The textbook as existential puzzle

Philosophy 2 - Philosophy Then and Now
October 8, 1999

The best textbooks have built-in flexibility. They tolerate a wide range of uses. Too often, textbook writers simply write up the courses they have taught successfully over the years and are surprised when no one bothers to adopt the resulting book. But lecturing and writing are not the same thing. And writing for a heterogeneous and absent audience is very different from lecturing to a group of students whose work you will ultimately grade. For a textbook to work, its author or authors must avoid straitjacketing the teacher who will ultimately determine how the book is consumed. Not everyone teaches in the same way and at the same level; yet, if the textbook is to be truly successful, nearly everyone will have to base their course on a single text. The real skill is producing a book that meets the needs of diverse groups of students and their teachers.

When it comes to writing philosophy textbooks there is a further problem that, with the notable exception of John Hospers's An Introduction to Philosophical Analysis , there are few established textbooks. In other disciplines, writing a successful textbook involves improving on the established books. In philosophy, it in large part involves defining the core subjects of study and coming up with an approach to the task. There is no model of what a textbook should be in philosophy, so every textbook writer finds him or herself thrown into the existential predicament of having to create a vision of what the subject is and endorse it as a vision for everyone.

Philosophy Then and Now is a well-conceived and well-constructed book that combines short introductions with secondary readings. The writing is clear, engaging and supportive of the student readers. Despite being written by seven authors, the book achieves a consistent style and level in its introduction. The selection of readings ranges widely, combining, as the book's title suggests, extracts from classic and recent philosophy. The editors have found room for extracts from Hobbes's Leviathan , Descartes's Meditation , Hume's Treatise and Russell's The Problems of Philosophy ; but they also include extracts from Nietzsche, Sartre, and Marx. As with any anthology, some of the choices of more recent writing are idiosyncratic, but the editors have wisely included pieces by Thomas Nagel, Jerry Fodor, Daniel Dennett and Robert Nozick.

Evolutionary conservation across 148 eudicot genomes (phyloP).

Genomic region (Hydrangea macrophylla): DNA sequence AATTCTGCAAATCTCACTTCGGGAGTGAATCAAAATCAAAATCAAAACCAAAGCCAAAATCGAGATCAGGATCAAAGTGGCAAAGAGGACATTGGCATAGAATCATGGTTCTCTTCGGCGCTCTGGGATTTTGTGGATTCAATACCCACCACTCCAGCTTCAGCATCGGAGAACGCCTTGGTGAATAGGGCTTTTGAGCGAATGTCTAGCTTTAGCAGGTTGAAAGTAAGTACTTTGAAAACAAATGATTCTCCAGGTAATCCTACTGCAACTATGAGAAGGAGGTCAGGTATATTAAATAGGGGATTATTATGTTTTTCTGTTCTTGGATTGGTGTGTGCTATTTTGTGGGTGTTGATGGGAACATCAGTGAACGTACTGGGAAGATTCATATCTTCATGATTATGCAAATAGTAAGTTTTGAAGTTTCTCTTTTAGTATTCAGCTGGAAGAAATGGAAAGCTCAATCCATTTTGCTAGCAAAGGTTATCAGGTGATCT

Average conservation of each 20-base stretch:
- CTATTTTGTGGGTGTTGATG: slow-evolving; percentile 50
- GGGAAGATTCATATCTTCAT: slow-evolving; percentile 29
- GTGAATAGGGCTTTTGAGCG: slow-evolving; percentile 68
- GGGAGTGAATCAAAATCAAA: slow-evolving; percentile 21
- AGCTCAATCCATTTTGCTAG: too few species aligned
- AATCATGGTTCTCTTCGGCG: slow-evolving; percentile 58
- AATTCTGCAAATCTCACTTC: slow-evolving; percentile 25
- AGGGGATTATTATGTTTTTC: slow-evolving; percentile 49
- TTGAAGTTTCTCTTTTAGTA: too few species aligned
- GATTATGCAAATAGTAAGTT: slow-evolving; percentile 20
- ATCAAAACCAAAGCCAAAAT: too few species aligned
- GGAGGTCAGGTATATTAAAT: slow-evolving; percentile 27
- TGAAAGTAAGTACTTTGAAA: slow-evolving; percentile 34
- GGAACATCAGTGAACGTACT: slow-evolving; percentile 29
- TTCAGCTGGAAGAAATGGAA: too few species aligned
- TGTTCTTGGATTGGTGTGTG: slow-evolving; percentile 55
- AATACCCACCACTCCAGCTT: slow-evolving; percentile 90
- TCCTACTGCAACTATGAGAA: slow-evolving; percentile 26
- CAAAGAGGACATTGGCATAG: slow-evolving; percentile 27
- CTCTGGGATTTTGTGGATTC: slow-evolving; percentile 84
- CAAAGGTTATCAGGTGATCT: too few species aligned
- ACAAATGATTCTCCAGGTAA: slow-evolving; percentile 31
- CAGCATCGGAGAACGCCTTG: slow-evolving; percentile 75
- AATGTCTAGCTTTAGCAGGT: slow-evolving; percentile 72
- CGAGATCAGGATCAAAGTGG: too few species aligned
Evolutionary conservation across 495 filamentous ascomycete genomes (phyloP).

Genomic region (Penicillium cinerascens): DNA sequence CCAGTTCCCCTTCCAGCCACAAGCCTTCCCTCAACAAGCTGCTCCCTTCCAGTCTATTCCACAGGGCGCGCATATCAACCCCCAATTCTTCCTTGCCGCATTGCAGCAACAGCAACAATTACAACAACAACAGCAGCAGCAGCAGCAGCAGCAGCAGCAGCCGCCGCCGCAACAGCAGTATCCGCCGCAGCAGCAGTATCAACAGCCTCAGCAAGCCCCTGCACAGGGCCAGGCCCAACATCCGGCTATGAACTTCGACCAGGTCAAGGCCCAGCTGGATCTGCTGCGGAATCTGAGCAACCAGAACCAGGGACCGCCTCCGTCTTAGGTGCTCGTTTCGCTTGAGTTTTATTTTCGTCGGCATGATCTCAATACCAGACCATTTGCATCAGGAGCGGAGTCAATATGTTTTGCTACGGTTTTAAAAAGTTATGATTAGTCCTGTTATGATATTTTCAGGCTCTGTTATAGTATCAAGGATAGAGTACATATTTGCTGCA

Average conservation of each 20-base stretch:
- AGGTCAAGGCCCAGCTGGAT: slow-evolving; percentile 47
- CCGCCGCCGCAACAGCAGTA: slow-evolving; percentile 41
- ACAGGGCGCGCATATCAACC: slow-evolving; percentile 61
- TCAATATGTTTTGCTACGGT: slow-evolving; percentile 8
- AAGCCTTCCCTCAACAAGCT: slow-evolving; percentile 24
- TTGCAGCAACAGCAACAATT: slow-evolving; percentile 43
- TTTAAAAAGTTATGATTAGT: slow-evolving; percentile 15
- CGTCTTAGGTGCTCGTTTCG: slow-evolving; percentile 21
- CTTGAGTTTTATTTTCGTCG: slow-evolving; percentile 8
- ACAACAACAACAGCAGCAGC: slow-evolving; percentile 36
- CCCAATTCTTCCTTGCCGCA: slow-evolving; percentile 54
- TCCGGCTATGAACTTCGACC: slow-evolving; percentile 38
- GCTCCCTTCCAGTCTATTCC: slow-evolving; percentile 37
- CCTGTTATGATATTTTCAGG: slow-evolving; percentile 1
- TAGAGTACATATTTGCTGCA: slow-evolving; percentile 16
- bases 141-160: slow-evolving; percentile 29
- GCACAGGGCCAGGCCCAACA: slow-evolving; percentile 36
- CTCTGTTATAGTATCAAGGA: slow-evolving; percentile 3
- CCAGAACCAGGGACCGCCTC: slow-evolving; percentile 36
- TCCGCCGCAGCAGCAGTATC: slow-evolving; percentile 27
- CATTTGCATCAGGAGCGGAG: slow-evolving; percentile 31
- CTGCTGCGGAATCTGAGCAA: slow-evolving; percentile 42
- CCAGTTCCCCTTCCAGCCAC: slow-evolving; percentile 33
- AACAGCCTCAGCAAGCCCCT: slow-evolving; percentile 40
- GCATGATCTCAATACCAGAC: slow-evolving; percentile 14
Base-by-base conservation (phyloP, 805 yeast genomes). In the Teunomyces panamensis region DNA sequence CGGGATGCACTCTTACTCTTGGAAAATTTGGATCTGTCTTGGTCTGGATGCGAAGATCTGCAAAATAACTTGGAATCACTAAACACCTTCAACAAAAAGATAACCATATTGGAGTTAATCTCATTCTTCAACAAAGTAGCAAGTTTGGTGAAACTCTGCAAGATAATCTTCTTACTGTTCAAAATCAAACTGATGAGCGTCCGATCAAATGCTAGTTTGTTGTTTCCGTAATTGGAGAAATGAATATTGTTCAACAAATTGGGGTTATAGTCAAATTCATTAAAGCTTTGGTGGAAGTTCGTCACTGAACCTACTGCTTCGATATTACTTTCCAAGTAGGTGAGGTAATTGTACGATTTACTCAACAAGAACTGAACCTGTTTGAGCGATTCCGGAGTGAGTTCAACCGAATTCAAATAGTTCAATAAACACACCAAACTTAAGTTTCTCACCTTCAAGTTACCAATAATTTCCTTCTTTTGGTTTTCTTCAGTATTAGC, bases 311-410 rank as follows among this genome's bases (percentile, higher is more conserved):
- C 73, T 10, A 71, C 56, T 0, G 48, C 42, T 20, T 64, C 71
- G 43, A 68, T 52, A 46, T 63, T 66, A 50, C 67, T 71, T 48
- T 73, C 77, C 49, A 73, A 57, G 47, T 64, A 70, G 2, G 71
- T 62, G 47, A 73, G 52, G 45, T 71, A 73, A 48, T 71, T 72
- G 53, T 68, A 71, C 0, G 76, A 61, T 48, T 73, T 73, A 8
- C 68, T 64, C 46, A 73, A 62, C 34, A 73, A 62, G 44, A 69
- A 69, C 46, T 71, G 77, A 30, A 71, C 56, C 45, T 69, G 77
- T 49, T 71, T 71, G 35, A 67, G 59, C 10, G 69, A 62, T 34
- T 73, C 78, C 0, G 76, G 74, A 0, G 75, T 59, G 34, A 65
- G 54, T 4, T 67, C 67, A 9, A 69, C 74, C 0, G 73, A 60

Whereas Philosophy Then and Now presents itself as a complete course with integrated readings, Philosophy 2 is the sequel to Philosophy 1 , which appeared several years ago, so in a sense it is half a textbook. Like its predecessor, it was originally produced for students on the external programme of the University of London. It betrays its origins. The book consists of 13 long chapters on what seem quite arbitrarily chosen areas of analytic philosophy. Most chapters are on topics, including the philosophy of psychology (distinguished from philosophy of mind) by Ned Block and Gabriel Segal; the philosophy of language by Christopher Peacocke; the philosophy of mathematics by Michael Dummett; and political philosophy by Alan Ryan. Kant is the only philosopher to merit a chapter of his own, written by Sebastian Gardner. Frege, Russell and Wittgenstein share a chapter.

With such an impressive list of contributors, it is not surprising that the academic quality of this book is, for the most part, outstanding. However, as a textbook it fails. Each chapter has been written as a free-standing piece. Some are pitched at a high level, others comparatively low. Different conventions of referencing are used in different chapters. Coverage is patchy: Michael Rosen's chapter, "Continental philosophy from Hegel", manages to omit any discussion of 20th-century French philosophy, but it stands alone.

There is no sense of this all being pulled together as a book. Despite the brilliance of many of its contributors and the high standard within chapters, as a textbook Philosophy 2 is less than the sum of its parts. As an anthology, however, it is an excellent resource.

Nigel Warburton is lecturer in philosophy, Open University.

Philosophy 2: Further through the Subject

Editor - A. C. Grayling
ISBN - 0 19 875178 8
Publisher - Oxford University Press
Price - £15.99
Pages - 869

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